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How a court ruling will change living annuities in divorce cases

By Jenny Gordon Time of article published May 15, 2020

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A 2016 ruling by the Johannesburg High Court that a living annuity cannot be taken into account for the purposes of calculating the assets on divorce has been overturned on appeal by the Supreme Court of Appeal (SCA). The SCA ruled in the case of Montonari v Montonari that the right to the income of a living annuity formed part of the assets of a marriage for the purposes of divorce.

The 2016 Montonari Judgment

The judgment of the High Court in the Montonari case ruled that the underlying assets of a living annuity, underwritten by an insurer, are owned by the insurer and not the annuitant. They cannot be included as assets in the annuitant’s estate available for distribution in a divorce.

Although an actuary gave evidence that the income of the living annuity had a value, which could be capitalised, this was disregarded by the court.

The court ruled that the monthly or periodical income from the living annuity could only be considered in respect of a maintenance claim by the other spouse, together with other income sources.

The case of ST v CT  in 2018

The case of ST v CT (2018) was the first time the issue of whether a living annuity forms part of the assets of a divorce had come before the SCA.

The court reached a similar conclusion. It accepted that the capital backing a member held living annuity is owned by the insurer and does not fall into the assets of the annuitant.

The monthly income derived from the living annuity, forms part of total income and has a bearing on whether the annuitant has the means to pay maintenance to the other spouse.

The court did not have to consider the issue of whether the right to a future annuity is a right capable of valuation because evidence was not lead by the parties on this.

The 2020 Montonari Judgment – SCA

Leave to appeal the 2016 judgment was granted to the spouse of the annuitant, which succeeded.

The SCA  made an order that:

  • The value of the annuitant’s right to future annuity payments under a living annuity is an asset in his estate for the purposes of calculating the accrual in his estate.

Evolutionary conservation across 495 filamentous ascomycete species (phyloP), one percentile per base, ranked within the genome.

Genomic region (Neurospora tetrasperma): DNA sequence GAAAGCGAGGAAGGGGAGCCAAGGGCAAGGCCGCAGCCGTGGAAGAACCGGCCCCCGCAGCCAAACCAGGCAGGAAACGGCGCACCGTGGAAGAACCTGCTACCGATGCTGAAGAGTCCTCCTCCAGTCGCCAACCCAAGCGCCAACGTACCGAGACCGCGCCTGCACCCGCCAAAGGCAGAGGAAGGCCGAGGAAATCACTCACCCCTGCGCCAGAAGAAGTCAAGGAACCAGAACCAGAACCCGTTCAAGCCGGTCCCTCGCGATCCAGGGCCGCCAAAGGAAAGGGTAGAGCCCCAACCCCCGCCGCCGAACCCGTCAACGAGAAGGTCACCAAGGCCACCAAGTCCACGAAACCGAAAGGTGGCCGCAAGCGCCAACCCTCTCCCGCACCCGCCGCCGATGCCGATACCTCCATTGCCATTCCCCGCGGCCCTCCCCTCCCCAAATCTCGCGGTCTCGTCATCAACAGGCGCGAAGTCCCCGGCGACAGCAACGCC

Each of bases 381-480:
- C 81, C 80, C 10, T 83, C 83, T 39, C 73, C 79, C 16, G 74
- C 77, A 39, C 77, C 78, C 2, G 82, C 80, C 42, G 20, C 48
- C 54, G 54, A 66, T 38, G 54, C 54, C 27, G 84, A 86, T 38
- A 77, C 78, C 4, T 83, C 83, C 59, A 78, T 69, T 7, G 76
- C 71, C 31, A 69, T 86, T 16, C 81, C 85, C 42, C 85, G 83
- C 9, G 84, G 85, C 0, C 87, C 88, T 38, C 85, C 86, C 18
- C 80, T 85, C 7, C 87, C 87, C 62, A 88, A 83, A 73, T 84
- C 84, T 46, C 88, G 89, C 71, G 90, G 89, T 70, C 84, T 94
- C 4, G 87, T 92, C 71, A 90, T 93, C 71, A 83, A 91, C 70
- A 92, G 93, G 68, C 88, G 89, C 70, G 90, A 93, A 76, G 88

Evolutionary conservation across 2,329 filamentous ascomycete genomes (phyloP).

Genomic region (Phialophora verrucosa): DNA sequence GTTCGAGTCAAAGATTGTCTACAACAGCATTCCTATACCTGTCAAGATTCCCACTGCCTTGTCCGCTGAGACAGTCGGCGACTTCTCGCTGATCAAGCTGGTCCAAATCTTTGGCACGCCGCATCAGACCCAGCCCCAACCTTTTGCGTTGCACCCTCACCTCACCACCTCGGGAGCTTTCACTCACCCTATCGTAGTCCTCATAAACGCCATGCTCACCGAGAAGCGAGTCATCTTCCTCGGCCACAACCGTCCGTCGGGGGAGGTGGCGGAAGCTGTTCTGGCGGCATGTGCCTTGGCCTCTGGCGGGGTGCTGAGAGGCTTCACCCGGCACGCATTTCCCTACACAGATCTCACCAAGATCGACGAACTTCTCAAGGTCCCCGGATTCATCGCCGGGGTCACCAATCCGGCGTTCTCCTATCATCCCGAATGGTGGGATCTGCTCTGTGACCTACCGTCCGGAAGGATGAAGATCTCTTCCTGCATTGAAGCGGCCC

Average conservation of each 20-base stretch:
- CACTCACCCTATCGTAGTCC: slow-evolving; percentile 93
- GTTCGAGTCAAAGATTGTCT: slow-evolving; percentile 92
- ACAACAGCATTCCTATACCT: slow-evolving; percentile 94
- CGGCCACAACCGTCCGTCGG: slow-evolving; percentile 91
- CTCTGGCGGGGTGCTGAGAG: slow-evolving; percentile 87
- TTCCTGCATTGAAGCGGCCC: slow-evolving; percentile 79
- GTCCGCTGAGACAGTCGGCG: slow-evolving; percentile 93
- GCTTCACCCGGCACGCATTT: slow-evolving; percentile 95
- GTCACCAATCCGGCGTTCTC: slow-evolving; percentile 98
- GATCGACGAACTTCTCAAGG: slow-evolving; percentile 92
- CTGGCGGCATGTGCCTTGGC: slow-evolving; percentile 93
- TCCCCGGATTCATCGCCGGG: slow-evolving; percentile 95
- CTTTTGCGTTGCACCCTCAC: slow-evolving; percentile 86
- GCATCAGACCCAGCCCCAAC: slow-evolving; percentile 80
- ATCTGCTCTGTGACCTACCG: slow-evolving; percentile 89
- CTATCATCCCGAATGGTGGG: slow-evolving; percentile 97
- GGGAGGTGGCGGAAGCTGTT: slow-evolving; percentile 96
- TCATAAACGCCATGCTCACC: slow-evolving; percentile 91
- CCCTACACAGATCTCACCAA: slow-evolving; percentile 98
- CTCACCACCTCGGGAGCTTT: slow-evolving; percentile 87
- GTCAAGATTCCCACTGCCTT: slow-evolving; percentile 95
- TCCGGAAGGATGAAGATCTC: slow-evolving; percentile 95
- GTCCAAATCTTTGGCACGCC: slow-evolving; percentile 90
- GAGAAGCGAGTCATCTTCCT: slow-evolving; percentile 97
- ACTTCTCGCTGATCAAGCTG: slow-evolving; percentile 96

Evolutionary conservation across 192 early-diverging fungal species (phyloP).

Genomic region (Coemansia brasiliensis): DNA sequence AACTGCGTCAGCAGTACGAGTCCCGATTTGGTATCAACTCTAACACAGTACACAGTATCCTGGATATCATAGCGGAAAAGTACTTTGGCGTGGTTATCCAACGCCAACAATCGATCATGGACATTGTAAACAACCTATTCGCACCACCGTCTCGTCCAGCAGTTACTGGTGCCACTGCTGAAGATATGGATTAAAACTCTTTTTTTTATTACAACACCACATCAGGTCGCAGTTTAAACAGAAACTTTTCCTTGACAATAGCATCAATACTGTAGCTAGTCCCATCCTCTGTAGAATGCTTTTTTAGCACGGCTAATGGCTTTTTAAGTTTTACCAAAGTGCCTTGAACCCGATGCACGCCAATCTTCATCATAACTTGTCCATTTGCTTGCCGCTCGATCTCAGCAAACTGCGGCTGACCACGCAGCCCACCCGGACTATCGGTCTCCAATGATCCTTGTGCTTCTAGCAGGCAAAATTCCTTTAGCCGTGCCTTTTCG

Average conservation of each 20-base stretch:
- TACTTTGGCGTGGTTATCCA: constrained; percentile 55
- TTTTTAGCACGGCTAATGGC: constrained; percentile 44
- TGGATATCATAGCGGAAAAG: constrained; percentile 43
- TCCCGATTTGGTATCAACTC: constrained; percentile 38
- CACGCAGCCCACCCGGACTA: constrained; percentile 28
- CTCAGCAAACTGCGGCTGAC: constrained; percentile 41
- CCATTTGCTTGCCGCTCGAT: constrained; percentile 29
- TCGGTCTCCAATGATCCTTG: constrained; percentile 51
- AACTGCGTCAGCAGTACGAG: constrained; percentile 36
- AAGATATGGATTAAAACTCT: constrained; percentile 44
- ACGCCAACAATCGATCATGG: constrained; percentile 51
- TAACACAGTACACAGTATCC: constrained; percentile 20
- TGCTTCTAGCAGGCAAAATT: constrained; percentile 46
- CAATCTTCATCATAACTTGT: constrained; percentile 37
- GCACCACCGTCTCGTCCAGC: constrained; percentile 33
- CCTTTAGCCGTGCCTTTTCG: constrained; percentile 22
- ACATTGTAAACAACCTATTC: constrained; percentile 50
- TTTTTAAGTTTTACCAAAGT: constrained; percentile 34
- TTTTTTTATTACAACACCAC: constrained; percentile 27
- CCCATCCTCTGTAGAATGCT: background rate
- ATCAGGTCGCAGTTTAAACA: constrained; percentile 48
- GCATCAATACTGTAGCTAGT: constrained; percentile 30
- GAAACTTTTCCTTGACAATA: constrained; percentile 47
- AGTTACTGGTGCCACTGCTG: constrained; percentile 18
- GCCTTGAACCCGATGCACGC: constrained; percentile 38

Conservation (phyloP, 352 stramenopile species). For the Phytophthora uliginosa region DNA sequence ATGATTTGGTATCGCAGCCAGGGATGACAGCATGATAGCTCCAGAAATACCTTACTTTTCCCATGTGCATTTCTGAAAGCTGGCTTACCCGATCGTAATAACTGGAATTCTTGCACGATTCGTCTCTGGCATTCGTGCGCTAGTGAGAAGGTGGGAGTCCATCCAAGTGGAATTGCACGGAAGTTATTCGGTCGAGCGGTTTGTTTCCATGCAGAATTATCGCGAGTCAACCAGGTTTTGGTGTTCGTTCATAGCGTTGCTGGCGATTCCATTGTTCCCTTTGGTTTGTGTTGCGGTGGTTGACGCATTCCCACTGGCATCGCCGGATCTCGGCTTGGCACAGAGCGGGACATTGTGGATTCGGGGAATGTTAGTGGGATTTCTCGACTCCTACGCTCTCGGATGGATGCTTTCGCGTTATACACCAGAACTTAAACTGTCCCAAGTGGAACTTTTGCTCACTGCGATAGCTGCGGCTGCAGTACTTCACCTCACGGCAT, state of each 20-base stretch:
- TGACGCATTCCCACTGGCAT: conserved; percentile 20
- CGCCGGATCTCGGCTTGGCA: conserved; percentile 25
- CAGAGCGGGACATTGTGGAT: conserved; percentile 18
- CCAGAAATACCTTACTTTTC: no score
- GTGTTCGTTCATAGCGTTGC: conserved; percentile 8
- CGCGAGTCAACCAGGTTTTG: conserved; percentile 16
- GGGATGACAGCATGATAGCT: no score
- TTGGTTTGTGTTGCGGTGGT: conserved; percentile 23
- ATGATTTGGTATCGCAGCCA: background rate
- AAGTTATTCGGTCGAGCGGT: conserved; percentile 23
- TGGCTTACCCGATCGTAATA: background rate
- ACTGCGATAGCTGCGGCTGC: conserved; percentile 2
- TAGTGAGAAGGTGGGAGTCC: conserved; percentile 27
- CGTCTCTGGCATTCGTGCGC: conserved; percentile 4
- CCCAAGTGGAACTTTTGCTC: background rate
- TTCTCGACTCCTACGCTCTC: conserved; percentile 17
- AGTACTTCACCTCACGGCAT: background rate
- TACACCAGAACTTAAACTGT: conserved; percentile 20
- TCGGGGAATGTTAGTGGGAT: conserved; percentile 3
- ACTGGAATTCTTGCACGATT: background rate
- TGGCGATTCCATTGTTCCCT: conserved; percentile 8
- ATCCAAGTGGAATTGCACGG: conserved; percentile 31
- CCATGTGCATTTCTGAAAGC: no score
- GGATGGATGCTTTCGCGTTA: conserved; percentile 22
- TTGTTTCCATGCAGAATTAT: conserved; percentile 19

• The matter must be remitted to the trial court for the admission of evidence on the value of the annuitant’s right to receive future payments in respect of the living annuities.

The findings of the SCA

The SCA pointed out that in the 2016 High Court hearing, the parties failed to define the issue properly. The SCA noted that the High Court judgment and declaratory order perpetuated the misunderstanding that the applicant’s target was solely the underlying capital value of the annuities.

The witnesses gave evidence that the capital is owned by the insurer and the annuitant is entitled to an income stream equal to between 2.5% and 17.5% of the capital.

The High Court should have determined that the annuity, and not the capital, is the asset that would be reflected in the annuitant’s balance sheet.

The actuary who gave evidence ventured an opinion when pressed, that a market value could be placed on the income stream generated at any given time. To that end, regard would be had to variables such as the investment return assumptions, and the annuitant’s mortality

The court acknowledged that the living annuity enjoys the protection provided by 37A and 37B of the Pension Funds Acts so an annuitant cannot give part or all of the living annuities to an ex-spouse in terms of a divorce order or agree to split the annuity income with the ex-spouse.